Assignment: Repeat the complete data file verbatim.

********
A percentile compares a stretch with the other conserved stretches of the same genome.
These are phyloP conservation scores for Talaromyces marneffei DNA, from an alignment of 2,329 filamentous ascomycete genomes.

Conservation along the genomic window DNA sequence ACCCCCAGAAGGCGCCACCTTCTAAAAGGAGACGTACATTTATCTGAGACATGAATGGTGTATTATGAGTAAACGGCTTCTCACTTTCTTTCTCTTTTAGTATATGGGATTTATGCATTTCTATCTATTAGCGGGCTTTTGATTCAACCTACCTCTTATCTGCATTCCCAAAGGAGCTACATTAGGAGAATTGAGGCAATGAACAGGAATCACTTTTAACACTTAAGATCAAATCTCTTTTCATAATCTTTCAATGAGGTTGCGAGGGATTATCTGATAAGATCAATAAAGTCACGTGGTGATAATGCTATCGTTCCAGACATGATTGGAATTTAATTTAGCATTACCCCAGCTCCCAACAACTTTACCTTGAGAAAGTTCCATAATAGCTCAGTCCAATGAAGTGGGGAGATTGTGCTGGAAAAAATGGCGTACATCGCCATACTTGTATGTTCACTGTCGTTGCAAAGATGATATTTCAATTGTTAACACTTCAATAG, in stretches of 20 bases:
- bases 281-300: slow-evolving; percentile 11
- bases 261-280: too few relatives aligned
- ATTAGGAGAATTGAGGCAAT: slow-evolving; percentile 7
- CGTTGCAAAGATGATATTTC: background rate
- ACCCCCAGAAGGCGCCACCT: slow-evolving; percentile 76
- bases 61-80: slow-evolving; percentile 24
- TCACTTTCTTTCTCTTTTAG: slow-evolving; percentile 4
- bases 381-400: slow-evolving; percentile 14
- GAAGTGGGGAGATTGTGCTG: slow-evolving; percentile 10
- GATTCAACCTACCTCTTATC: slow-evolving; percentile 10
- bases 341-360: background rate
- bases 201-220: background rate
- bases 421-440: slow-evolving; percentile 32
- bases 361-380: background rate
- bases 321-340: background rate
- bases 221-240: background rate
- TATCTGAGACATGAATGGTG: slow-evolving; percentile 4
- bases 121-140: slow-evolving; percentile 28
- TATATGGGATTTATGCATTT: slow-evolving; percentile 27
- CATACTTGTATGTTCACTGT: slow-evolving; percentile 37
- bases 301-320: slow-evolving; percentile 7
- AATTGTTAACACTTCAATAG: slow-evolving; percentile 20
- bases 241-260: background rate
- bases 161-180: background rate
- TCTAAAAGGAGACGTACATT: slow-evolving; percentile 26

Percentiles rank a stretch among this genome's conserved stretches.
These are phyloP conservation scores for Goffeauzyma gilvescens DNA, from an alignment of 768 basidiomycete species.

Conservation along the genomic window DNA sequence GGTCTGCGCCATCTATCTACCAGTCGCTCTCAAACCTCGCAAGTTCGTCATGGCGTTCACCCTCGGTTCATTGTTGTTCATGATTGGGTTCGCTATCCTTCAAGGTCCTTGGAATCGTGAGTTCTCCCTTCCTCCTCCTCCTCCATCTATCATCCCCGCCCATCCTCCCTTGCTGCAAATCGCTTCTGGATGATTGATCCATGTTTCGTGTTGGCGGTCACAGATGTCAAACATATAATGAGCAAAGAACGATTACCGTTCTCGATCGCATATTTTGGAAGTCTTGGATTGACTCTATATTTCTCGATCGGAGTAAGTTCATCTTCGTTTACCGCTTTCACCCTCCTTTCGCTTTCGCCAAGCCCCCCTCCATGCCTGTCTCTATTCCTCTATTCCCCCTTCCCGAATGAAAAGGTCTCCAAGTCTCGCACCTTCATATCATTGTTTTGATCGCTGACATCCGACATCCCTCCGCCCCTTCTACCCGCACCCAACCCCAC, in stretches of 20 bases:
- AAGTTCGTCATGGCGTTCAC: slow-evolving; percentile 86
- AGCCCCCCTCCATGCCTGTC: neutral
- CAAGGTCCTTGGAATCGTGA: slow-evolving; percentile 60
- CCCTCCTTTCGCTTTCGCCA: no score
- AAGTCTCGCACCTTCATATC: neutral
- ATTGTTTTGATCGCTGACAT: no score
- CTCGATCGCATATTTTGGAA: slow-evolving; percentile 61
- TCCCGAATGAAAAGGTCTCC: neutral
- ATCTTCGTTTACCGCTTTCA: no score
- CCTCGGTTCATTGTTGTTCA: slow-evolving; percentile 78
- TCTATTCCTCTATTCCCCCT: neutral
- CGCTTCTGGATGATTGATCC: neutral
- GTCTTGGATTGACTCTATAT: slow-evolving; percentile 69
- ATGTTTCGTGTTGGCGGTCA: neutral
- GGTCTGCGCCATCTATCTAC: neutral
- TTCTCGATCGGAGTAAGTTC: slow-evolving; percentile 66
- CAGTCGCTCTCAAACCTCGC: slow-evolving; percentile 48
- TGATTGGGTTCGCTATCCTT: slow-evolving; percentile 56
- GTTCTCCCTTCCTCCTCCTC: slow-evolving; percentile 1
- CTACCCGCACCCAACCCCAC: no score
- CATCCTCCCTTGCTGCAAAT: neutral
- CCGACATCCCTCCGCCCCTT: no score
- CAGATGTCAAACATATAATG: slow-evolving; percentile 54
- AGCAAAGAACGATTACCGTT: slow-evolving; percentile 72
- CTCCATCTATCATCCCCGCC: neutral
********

A percentile compares a stretch with the other conserved stretches of the same genome.
These are phyloP conservation scores for Talaromyces marneffei DNA, from an alignment of 2,329 filamentous ascomycete genomes.

Conservation along the genomic window DNA sequence ACCCCCAGAAGGCGCCACCTTCTAAAAGGAGACGTACATTTATCTGAGACATGAATGGTGTATTATGAGTAAACGGCTTCTCACTTTCTTTCTCTTTTAGTATATGGGATTTATGCATTTCTATCTATTAGCGGGCTTTTGATTCAACCTACCTCTTATCTGCATTCCCAAAGGAGCTACATTAGGAGAATTGAGGCAATGAACAGGAATCACTTTTAACACTTAAGATCAAATCTCTTTTCATAATCTTTCAATGAGGTTGCGAGGGATTATCTGATAAGATCAATAAAGTCACGTGGTGATAATGCTATCGTTCCAGACATGATTGGAATTTAATTTAGCATTACCCCAGCTCCCAACAACTTTACCTTGAGAAAGTTCCATAATAGCTCAGTCCAATGAAGTGGGGAGATTGTGCTGGAAAAAATGGCGTACATCGCCATACTTGTATGTTCACTGTCGTTGCAAAGATGATATTTCAATTGTTAACACTTCAATAG, in stretches of 20 bases:
- bases 281-300: slow-evolving; percentile 11
- bases 261-280: too few relatives aligned
- ATTAGGAGAATTGAGGCAAT: slow-evolving; percentile 7
- CGTTGCAAAGATGATATTTC: background rate
- ACCCCCAGAAGGCGCCACCT: slow-evolving; percentile 76
- bases 61-80: slow-evolving; percentile 24
- TCACTTTCTTTCTCTTTTAG: slow-evolving; percentile 4
- bases 381-400: slow-evolving; percentile 14
- GAAGTGGGGAGATTGTGCTG: slow-evolving; percentile 10
- GATTCAACCTACCTCTTATC: slow-evolving; percentile 10
- bases 341-360: background rate
- bases 201-220: background rate
- bases 421-440: slow-evolving; percentile 32
- bases 361-380: background rate
- bases 321-340: background rate
- bases 221-240: background rate
- TATCTGAGACATGAATGGTG: slow-evolving; percentile 4
- bases 121-140: slow-evolving; percentile 28
- TATATGGGATTTATGCATTT: slow-evolving; percentile 27
- CATACTTGTATGTTCACTGT: slow-evolving; percentile 37
- bases 301-320: slow-evolving; percentile 7
- AATTGTTAACACTTCAATAG: slow-evolving; percentile 20
- bases 241-260: background rate
- bases 161-180: background rate
- TCTAAAAGGAGACGTACATT: slow-evolving; percentile 26

Percentiles rank a stretch among this genome's conserved stretches.
These are phyloP conservation scores for Goffeauzyma gilvescens DNA, from an alignment of 768 basidiomycete species.

Conservation along the genomic window DNA sequence GGTCTGCGCCATCTATCTACCAGTCGCTCTCAAACCTCGCAAGTTCGTCATGGCGTTCACCCTCGGTTCATTGTTGTTCATGATTGGGTTCGCTATCCTTCAAGGTCCTTGGAATCGTGAGTTCTCCCTTCCTCCTCCTCCTCCATCTATCATCCCCGCCCATCCTCCCTTGCTGCAAATCGCTTCTGGATGATTGATCCATGTTTCGTGTTGGCGGTCACAGATGTCAAACATATAATGAGCAAAGAACGATTACCGTTCTCGATCGCATATTTTGGAAGTCTTGGATTGACTCTATATTTCTCGATCGGAGTAAGTTCATCTTCGTTTACCGCTTTCACCCTCCTTTCGCTTTCGCCAAGCCCCCCTCCATGCCTGTCTCTATTCCTCTATTCCCCCTTCCCGAATGAAAAGGTCTCCAAGTCTCGCACCTTCATATCATTGTTTTGATCGCTGACATCCGACATCCCTCCGCCCCTTCTACCCGCACCCAACCCCAC, in stretches of 20 bases:
- AAGTTCGTCATGGCGTTCAC: slow-evolving; percentile 86
- AGCCCCCCTCCATGCCTGTC: neutral
- CAAGGTCCTTGGAATCGTGA: slow-evolving; percentile 60
- CCCTCCTTTCGCTTTCGCCA: no score
- AAGTCTCGCACCTTCATATC: neutral
- ATTGTTTTGATCGCTGACAT: no score
- CTCGATCGCATATTTTGGAA: slow-evolving; percentile 61
- TCCCGAATGAAAAGGTCTCC: neutral
- ATCTTCGTTTACCGCTTTCA: no score
- CCTCGGTTCATTGTTGTTCA: slow-evolving; percentile 78
- TCTATTCCTCTATTCCCCCT: neutral
- CGCTTCTGGATGATTGATCC: neutral
- GTCTTGGATTGACTCTATAT: slow-evolving; percentile 69
- ATGTTTCGTGTTGGCGGTCA: neutral
- GGTCTGCGCCATCTATCTAC: neutral
- TTCTCGATCGGAGTAAGTTC: slow-evolving; percentile 66
- CAGTCGCTCTCAAACCTCGC: slow-evolving; percentile 48
- TGATTGGGTTCGCTATCCTT: slow-evolving; percentile 56
- GTTCTCCCTTCCTCCTCCTC: slow-evolving; percentile 1
- CTACCCGCACCCAACCCCAC: no score
- CATCCTCCCTTGCTGCAAAT: neutral
- CCGACATCCCTCCGCCCCTT: no score
- CAGATGTCAAACATATAATG: slow-evolving; percentile 54
- AGCAAAGAACGATTACCGTT: slow-evolving; percentile 72
- CTCCATCTATCATCCCCGCC: neutral